Anne Davies writes in The Guardian (19.12.18) about recent state and federal government moves to ‘open up’ national parks to tourist development. The author observes that, while governments hail nature-based tourism as win-win, conservationists say Australia’s wild places belong to everyone and shouldn’t be sold out.
‘The development planned for Cradle Mountain in Tasmania’s north-west is arguably the most high-profile example of the dilemma faced by governments dealing with the growing popularity of nature-based tourism in national parks.
‘Visited by more than 268,000 tourists in 2017, and with visits growing at 12% a year, the facilities at Cradle Mountain were stretched to the limit. So the Tasmanian government pledged $160m to build a new visitor centre and tourism village on the edge of the heritage area.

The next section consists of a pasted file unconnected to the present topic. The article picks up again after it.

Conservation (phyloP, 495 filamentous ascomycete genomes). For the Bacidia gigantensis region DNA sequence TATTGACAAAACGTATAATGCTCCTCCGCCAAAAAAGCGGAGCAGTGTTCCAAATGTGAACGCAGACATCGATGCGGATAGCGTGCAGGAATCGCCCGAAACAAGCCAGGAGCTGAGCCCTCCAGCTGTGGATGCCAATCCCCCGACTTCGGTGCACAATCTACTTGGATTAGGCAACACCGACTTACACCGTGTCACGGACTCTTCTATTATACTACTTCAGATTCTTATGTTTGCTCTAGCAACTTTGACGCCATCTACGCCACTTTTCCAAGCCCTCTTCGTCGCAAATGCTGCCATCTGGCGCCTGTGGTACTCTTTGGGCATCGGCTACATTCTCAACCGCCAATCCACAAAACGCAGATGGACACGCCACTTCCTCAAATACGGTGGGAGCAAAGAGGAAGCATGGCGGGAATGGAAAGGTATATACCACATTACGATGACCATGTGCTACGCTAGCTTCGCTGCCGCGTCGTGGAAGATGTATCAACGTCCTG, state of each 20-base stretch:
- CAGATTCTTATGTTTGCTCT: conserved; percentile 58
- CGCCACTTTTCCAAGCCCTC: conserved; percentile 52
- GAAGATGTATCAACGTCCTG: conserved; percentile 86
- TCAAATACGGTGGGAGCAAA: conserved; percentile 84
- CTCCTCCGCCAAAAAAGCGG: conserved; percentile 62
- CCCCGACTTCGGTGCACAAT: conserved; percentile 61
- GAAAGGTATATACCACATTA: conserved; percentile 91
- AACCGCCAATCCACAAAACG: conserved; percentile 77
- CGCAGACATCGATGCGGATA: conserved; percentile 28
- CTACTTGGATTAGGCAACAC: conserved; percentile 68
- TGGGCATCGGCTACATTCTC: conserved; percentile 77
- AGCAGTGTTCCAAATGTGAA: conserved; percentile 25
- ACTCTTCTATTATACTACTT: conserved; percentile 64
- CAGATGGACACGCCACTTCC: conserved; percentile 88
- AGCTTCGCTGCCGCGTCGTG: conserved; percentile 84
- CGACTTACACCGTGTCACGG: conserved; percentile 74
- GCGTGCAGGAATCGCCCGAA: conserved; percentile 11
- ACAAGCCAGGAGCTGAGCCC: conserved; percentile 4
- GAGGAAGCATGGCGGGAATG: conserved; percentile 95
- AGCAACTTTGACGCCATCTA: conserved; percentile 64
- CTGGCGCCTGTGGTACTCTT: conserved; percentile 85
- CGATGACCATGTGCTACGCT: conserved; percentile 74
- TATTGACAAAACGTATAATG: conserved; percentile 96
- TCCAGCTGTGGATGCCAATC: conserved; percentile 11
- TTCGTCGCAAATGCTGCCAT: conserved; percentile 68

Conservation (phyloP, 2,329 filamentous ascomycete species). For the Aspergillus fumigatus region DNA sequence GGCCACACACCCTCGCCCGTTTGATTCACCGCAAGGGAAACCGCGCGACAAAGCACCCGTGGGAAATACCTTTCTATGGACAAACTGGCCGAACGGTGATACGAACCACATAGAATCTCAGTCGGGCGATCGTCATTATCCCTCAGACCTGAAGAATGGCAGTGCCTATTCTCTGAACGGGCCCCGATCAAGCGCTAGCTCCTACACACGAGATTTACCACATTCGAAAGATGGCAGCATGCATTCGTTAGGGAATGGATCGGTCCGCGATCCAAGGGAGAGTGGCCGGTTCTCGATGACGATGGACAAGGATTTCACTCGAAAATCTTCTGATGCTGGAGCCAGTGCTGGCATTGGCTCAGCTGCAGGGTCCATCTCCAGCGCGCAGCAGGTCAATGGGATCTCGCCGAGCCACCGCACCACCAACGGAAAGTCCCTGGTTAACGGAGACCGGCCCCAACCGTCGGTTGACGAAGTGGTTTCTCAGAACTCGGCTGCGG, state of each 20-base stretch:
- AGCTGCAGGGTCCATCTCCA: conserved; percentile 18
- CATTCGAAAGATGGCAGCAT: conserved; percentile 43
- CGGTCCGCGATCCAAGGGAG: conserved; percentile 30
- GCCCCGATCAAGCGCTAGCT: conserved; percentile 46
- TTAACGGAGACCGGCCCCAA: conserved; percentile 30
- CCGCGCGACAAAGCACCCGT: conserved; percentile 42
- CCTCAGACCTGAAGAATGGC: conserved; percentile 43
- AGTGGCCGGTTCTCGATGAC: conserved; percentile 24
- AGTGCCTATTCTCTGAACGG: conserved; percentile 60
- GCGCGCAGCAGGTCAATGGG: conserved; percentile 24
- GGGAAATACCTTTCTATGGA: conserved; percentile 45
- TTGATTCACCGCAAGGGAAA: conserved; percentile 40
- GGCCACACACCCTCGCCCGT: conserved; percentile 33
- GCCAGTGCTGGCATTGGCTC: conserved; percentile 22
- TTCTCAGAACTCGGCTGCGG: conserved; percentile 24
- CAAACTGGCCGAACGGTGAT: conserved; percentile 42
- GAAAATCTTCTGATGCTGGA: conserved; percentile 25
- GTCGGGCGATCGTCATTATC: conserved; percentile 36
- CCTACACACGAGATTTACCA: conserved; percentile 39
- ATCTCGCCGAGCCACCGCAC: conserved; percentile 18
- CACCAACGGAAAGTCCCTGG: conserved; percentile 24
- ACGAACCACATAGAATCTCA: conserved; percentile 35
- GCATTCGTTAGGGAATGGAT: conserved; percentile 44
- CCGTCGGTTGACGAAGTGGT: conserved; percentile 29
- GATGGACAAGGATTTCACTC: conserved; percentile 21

‘… The issue of whether national parks are primarily about protecting biodiversity and fragile ecosystems or whether other activities and tourism can coexist is a perennial debate.
‘Sometimes it’s possible to achieve both. But with growing tourism numbers and state governments in search of ways to boost their economies and make national parks earn a return, the conflicts are becoming more stark and frequent.’